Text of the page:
Googlewhacked! Hackers bring down search engine

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The Independent Online

Google, the internet's most popular search engine, yesterday came under attack from computer hackers who timed their strike to coincide with the company's long-awaited announcement on the value of its public flotation.

Google, the internet's most popular search engine, yesterday came under attack from computer hackers who timed their strike to coincide with the company's long-awaited announcement on the value of its public flotation.

The company said its major search engines were flooded with a new variant of the MyDoom virus which caused the system to slow and fail, bringing frustration for users.

Similar attacks were launched on Yahoo, AltaVista and Lycos but with less impact. In a statement, the company said: "The Google search engine experienced slowness for a short period of time because of the MyDoom virus, which flooded major search engines with automated searches. A small number of users and networks that have the MyDoom virus have been affected for a longer period of time."

Knowledge of the trouble began to circulate through internet chatrooms at around 4pm yesterday as Google began to falter. One entry on an internet chatroom said: "Google's down!?!?!?!? Forgive me while I stock up on water and ammunition."

But the system was expected to be fully functional again today and appeared to have recovered by last night.

The attack began as Google executives in Los Angeles announced that the company was worth more than $36bn (£20bn).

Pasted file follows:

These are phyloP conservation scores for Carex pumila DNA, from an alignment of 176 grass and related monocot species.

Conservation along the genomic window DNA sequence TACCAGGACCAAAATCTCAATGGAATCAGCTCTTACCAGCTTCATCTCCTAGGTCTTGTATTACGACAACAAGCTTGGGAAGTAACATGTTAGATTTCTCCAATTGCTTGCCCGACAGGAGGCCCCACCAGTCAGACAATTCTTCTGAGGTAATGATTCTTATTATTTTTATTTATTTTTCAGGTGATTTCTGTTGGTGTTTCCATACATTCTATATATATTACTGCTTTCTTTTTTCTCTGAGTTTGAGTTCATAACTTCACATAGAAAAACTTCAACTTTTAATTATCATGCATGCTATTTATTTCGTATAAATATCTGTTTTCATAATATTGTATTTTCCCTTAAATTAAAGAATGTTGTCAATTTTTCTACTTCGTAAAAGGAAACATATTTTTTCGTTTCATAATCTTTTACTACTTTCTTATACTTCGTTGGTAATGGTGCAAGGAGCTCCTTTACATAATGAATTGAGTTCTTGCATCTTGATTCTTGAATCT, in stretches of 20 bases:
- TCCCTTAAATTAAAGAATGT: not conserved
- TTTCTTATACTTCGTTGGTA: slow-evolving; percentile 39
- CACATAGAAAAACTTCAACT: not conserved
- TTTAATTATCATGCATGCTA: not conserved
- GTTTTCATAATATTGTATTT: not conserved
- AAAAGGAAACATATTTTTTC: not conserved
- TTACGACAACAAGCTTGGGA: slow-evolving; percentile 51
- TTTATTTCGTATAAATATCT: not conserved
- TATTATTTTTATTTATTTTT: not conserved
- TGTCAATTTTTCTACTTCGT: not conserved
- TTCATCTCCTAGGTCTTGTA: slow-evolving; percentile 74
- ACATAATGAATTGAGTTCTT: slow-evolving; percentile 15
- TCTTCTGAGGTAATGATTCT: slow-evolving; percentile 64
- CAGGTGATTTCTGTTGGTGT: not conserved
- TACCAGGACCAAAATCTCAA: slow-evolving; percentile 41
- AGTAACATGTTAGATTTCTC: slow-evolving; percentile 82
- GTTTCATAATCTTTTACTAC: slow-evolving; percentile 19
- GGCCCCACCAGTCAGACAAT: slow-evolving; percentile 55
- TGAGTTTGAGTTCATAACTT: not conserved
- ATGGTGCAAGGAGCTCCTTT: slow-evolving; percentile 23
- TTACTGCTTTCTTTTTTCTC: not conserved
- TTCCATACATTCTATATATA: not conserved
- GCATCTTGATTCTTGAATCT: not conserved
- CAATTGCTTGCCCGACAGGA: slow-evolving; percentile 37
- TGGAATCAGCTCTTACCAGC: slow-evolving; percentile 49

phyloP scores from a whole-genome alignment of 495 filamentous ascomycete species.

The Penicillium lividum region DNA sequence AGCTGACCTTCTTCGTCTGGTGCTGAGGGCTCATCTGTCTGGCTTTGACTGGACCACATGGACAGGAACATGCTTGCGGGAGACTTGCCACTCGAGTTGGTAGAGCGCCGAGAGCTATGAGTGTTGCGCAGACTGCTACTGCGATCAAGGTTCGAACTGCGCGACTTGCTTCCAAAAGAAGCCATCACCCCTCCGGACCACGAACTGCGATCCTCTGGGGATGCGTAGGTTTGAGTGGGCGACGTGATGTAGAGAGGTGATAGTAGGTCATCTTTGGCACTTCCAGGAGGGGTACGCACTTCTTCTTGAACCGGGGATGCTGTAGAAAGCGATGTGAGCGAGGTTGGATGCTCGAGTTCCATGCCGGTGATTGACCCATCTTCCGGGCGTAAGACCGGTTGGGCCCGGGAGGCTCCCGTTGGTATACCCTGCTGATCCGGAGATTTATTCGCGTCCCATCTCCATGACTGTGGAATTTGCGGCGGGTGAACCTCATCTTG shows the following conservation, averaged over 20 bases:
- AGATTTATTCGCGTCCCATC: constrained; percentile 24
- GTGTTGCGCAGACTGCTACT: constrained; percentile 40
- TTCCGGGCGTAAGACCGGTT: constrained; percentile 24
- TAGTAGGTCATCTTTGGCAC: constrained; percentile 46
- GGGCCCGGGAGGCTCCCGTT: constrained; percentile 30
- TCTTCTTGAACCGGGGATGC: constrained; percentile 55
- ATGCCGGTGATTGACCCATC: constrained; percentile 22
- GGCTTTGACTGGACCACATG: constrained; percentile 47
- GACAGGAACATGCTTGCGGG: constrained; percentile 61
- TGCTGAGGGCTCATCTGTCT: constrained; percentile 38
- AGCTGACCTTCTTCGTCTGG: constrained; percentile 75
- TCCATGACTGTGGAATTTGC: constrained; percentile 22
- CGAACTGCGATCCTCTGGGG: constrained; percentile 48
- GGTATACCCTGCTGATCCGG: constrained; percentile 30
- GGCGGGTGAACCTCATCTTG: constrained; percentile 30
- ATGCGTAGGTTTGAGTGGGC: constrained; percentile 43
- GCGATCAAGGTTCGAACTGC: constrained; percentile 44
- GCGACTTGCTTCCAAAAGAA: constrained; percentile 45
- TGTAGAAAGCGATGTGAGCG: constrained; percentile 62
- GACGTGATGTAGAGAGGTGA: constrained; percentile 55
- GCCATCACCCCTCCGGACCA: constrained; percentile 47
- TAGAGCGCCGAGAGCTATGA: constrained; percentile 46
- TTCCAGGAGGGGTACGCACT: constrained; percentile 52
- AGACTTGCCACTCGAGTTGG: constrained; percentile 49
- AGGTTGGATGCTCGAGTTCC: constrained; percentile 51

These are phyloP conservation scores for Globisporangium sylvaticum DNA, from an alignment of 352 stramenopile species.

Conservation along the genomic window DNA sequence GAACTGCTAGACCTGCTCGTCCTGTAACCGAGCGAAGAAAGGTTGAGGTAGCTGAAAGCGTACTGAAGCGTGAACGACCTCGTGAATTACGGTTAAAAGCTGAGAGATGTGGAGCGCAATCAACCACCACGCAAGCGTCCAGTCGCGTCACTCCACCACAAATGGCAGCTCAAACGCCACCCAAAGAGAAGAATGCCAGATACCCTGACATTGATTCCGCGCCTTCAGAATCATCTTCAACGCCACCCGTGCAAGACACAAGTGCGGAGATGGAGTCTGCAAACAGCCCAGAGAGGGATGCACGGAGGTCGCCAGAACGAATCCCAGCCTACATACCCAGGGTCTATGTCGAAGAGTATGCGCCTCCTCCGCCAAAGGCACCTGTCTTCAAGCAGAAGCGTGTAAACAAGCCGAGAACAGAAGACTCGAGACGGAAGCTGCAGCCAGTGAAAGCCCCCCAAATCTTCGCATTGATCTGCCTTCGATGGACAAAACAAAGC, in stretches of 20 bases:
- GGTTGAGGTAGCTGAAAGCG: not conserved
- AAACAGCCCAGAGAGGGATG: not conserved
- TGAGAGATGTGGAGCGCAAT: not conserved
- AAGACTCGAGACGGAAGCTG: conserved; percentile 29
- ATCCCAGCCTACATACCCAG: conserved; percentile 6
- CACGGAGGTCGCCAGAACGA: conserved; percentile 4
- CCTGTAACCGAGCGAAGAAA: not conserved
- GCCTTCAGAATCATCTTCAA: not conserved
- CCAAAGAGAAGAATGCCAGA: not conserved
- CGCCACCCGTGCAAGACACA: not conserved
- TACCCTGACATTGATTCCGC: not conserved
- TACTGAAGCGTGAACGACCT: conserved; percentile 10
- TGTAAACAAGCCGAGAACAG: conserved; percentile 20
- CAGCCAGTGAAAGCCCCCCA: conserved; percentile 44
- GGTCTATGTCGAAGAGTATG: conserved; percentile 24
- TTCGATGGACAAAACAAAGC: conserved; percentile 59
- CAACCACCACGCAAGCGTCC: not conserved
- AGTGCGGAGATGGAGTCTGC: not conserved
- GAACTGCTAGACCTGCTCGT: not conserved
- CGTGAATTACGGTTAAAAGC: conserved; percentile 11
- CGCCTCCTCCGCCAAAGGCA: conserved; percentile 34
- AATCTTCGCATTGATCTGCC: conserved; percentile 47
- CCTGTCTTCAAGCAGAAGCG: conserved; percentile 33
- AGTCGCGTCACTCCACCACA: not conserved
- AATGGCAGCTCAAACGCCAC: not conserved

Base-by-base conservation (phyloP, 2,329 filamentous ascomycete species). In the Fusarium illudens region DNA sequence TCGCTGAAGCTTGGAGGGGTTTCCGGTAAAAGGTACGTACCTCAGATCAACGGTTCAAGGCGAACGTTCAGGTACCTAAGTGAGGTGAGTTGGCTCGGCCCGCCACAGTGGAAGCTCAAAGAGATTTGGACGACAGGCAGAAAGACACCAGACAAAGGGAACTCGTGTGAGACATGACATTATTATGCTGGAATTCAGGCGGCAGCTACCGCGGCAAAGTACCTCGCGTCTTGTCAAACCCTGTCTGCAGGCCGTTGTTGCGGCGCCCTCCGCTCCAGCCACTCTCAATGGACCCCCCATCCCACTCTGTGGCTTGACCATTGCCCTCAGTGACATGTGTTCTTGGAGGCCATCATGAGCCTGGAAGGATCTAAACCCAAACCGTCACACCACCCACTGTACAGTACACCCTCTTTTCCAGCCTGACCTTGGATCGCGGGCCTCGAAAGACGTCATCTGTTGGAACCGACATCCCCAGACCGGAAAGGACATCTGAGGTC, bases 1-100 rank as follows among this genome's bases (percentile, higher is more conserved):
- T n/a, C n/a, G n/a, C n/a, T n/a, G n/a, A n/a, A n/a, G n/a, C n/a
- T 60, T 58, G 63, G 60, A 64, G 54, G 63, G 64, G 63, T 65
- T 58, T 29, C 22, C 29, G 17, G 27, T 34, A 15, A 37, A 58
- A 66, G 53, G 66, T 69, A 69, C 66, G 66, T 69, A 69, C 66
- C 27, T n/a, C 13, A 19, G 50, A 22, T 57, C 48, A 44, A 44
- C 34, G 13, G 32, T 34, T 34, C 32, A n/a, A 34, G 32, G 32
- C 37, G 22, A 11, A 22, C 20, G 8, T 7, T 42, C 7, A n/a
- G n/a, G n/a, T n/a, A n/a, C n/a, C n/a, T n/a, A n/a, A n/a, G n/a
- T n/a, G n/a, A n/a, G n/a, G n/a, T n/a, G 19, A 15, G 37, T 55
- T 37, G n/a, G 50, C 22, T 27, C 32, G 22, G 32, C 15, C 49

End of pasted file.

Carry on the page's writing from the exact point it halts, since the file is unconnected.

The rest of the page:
The company, based in Mountain View, California, announced its plans to float on the Nasdaq exchange in April and is offering shares, worth an estimated $3.3bn, to the public.Sergey Brin and Larry Page, the founders, are expected to make millions from the public float of their company.

The MyDoom-O variant spreads in the form of an e-mail attachment which claims that senders' personal computers have been used by hackers to send spam.

Previous versions of MyDoom have launched distributed denial of service attacks on websites such as Microsoft. Infected computers are used to bombard targeted websites with bogus data packages that paralyse them.

Mr Brin, 32 and Mr Page, 33, founded the company in their garage at the dawn of the dotcom boom after meeting at Stanford University. They began work on a search engine called Backrub in 1996, refining their methods and technology until they established Google in 1998. The site soon found itself featured in USA Today and Le Monde, in France, and during the next five years, the number of employees rose from three to 1,900.

Google is a play on the word googol, coined by Milton Sirotta, nephew of the American mathematician Edward Kasner. It represents the figure one followed by 100 zeros.

Google is now based at Mountain View in the heart of California's Silicon Valley and is famed for its laid-back staff ethic. Perks include weekly games of roller-hockey in the car park and an on-site masseuse, while each member of the team is given one day a week to spend on "pet projects".

Graham Cluley, a technology consultant at Oxford-based anti-virus firm Sophos, said the MyDoom "worm" had been spread by e-mail. "When it infects one computer it not only looks for e-mail addresses on that computer it looks for e-mail addresses via search engines as well," he said.

"It is likely that Google were receiving a very large number of requests for information more than they normally get because the virus just kept on going to it and saying 'Give me more e-mail addresses'."

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